Wilder rejects White House plea to back Deeds
Doug Wilder is at it again. The unpredictable former Governor of Virginia and Mayor of Richmond told Politico’s Jonathan Martin that he isn’t sure who he plans to back in the 2009 race for his former position. Wilder also said that he couldn’t be convinced to back Creigh Deeds, despite a personal plea from the White House’s Political Director Patrick Gaspard.
According to the Politico article Wilder met with Gaspard for over two hours in Richmond and despite the meeting he appears to be in no hurry to jump into the fray. He even seemed to question Sen. Deeds’ record in this excerpt from the report:
But Wilder, in disclosing the meeting in an interview with POLITICO, made it clear that he remained far from endorsing Deeds and was in no hurry to weigh in on the closely watched race — all the while outlining with his typical brutal candor what he thought some of the party’s challenges were and what was at stake.
On what the former governor called “bread-and-butter issues,” he said of Deeds: “Tell me what the man has done? I haven’t heard it.”
Asked if he thought Deeds may have a problem this fall with African-American voters, Wilder said flatly: “I do.”
He said black voters have no reason at the moment to vote for the nominee and referred to the decision this week of BET co-founder and Democratic donor Sheila Johnson to support GOP nominee Bob McDonnell.
“Many people feel taken for granted and I think that was built into the decision Mrs. Johnson made,” Wilder said.
The former governor could have also been talking about himself.
It is no surprise that Wilder seems unprepared to get behind his fellow Democrat. In past election cycles he has not been afraid to withhold his support until the moment that would bring him the most notoriety. (He waited until a week before election day to endorse Tim Kaine). Wilder caused quite a stir during the democratic primary when he did not endorse anyone, but seemed to be critical of Terry McAuliffe. He also enjoys to flirting with Republicans and has not been shy about his admiration for Republican nominee Bob McDonnell. Wilder does goes to great lengths in the Politico piece to point out that he has never publicly endorsed a Republican.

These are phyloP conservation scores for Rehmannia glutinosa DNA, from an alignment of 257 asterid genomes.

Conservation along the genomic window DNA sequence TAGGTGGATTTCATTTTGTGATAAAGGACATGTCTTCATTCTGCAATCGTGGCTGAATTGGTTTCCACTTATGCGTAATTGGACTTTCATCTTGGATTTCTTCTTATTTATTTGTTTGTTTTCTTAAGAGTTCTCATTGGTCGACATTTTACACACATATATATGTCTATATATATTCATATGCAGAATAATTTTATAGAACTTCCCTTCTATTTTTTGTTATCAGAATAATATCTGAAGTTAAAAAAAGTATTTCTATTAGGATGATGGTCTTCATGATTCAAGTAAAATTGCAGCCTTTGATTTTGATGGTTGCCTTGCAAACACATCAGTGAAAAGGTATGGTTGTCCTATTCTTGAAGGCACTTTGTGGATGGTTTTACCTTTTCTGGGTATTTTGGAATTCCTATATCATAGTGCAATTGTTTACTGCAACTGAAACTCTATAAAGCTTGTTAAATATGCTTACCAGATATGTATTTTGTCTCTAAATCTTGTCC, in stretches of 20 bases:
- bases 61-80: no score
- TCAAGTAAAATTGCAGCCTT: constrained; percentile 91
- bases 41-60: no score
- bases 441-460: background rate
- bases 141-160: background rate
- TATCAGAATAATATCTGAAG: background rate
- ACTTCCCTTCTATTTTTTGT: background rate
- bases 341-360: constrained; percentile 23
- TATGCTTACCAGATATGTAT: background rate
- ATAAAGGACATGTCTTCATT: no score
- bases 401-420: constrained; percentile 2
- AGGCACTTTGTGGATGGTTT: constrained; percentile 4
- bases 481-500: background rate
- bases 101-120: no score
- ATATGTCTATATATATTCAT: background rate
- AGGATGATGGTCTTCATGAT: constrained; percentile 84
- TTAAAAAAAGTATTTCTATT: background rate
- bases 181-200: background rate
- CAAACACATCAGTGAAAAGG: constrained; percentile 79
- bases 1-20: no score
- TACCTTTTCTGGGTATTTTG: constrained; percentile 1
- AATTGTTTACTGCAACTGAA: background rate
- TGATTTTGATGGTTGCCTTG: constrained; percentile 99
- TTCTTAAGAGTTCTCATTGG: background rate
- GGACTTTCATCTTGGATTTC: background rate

It is clear from this report, and my own conversations with McDonnell that he is openly courting the first African-American Governor since reconstruction in an effort to draw in moderate and minority voters. This effort is clearly gaining ground as evidence from the support McDonnell received from Shelia Johnson, a prominent African-American businesswoman and the former chair of Kaine’s campaign for Governor.
Meanwhile, this meeting shows just how important the White House views the race for Governor in Virginia. To send someone of Gaspard’s prominence to personally meet with Wilder shows that they want no surprises and are taking nothing for granted. Something Mr. Wilder seems to be well aware of:
“The case that they made is that in Virginia and New Jersey — the two states that are up for election — losing one is bad, but losing both would be devastating.”